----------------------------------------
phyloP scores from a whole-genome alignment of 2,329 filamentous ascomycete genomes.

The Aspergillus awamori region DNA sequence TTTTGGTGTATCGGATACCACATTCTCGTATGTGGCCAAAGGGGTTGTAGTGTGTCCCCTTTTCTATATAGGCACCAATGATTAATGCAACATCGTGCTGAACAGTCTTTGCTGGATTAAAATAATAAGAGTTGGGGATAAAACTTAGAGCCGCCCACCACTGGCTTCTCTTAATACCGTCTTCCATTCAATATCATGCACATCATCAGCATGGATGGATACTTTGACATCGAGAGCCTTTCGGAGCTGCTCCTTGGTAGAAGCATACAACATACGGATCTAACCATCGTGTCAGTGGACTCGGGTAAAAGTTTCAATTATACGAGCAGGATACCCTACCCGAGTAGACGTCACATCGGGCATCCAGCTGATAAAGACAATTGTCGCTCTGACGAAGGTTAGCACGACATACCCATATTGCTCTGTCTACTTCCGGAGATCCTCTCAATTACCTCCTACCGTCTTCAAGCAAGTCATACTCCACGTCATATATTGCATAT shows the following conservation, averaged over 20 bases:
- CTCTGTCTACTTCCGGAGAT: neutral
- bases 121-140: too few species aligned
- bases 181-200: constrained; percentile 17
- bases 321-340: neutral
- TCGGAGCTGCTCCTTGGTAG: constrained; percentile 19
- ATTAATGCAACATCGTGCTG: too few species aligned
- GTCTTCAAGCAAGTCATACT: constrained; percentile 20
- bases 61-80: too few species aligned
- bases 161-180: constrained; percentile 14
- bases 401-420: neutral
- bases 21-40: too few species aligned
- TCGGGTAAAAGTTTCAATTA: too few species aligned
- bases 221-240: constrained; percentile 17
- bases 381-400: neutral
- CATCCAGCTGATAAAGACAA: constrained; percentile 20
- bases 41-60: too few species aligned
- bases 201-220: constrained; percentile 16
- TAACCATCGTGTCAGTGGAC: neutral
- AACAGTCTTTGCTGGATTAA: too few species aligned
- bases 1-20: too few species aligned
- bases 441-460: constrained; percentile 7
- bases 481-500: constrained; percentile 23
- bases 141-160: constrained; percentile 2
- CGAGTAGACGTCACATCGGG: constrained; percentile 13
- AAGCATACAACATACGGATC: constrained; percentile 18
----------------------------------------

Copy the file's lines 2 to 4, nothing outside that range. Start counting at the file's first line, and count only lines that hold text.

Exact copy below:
The Aspergillus awamori region DNA sequence TTTTGGTGTATCGGATACCACATTCTCGTATGTGGCCAAAGGGGTTGTAGTGTGTCCCCTTTTCTATATAGGCACCAATGATTAATGCAACATCGTGCTGAACAGTCTTTGCTGGATTAAAATAATAAGAGTTGGGGATAAAACTTAGAGCCGCCCACCACTGGCTTCTCTTAATACCGTCTTCCATTCAATATCATGCACATCATCAGCATGGATGGATACTTTGACATCGAGAGCCTTTCGGAGCTGCTCCTTGGTAGAAGCATACAACATACGGATCTAACCATCGTGTCAGTGGACTCGGGTAAAAGTTTCAATTATACGAGCAGGATACCCTACCCGAGTAGACGTCACATCGGGCATCCAGCTGATAAAGACAATTGTCGCTCTGACGAAGGTTAGCACGACATACCCATATTGCTCTGTCTACTTCCGGAGATCCTCTCAATTACCTCCTACCGTCTTCAAGCAAGTCATACTCCACGTCATATATTGCATAT shows the following conservation, averaged over 20 bases:
- CTCTGTCTACTTCCGGAGAT: neutral
- bases 121-140: too few species aligned